When he stopped by "Sesame Street" for the special “Big Bird's Birthday or Let Me Eat Cake” in 1991, he was there to show Elmo all of the wonderful things you could do with a stick. Williams turns the stick into a hockey stick and a baton before losing his composure and walking off camera. The entire time, Elmo looks enthralled … if puppets can look enthralled. He’s definitely paying attention before slumping over at the realization that Williams goofed a line. But the actor comes back to continue the scene before Elmo slinks down inside his box after getting Williams’ name wrong, which causes his human co-star to take his stick and leave.

The little blooper reel is so cute and pure that it makes you feel good for a few minutes. For an additional boost of serotonin, check out this other (perfectly executed) clip about conflict that Williams did with the two-headed monster. He certainly had a way of engaging his audience, so it makes sense that even after all of these years, he's still greatly missed.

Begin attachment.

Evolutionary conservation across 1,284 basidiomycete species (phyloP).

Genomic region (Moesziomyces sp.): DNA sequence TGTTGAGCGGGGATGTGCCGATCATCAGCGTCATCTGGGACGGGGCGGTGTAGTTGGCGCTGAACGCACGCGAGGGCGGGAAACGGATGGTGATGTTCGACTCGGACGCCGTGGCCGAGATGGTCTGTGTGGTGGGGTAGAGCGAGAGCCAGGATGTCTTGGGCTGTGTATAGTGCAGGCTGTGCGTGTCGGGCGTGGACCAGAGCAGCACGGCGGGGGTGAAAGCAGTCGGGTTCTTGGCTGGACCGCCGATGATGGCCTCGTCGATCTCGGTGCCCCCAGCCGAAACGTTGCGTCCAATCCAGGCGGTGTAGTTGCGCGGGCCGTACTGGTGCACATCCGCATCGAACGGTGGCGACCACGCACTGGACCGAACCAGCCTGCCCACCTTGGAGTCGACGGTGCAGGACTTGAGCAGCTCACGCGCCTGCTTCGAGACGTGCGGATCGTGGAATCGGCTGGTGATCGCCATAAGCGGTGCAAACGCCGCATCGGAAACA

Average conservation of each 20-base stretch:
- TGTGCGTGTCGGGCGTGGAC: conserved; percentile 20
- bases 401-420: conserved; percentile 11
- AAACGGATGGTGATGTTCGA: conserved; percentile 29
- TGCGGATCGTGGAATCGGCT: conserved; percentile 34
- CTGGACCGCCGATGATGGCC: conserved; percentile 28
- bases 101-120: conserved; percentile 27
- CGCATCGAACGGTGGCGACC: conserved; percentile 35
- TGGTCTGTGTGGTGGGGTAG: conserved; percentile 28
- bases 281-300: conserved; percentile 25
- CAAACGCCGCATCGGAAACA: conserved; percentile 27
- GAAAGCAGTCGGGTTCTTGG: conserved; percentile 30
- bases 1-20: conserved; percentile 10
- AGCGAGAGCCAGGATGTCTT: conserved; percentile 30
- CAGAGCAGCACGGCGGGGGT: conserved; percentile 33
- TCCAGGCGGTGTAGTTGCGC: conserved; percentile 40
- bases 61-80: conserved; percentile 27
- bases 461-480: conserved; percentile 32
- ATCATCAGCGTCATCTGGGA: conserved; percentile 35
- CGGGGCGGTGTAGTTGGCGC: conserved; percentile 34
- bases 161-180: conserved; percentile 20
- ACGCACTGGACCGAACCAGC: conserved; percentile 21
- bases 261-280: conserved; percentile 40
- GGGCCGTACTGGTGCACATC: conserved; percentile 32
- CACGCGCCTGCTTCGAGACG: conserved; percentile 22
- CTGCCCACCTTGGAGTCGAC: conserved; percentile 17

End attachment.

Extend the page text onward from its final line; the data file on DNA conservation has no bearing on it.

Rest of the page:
Noe Hernandez and Maria Carrillo, the owners of Noel Barber Shop in Anaheim, California.

Jordyn Poulter was the youngest member of the U.S. women’s volleyball team, which took home the gold medal at the Tokyo Olympics last year. She was named the best setter at the Tokyo games and has been a member of the team since 2018.

Unfortunately, according to a report from ABC 7 News, her gold medal was stolen from her car in a parking garage in Anaheim, California, on May 25.

It was taken along with her passport, which she kept in her glove compartment. While storing a gold medal in your car probably isn’t the best idea, she did it to keep it by her side while fulfilling the hectic schedule of an Olympian.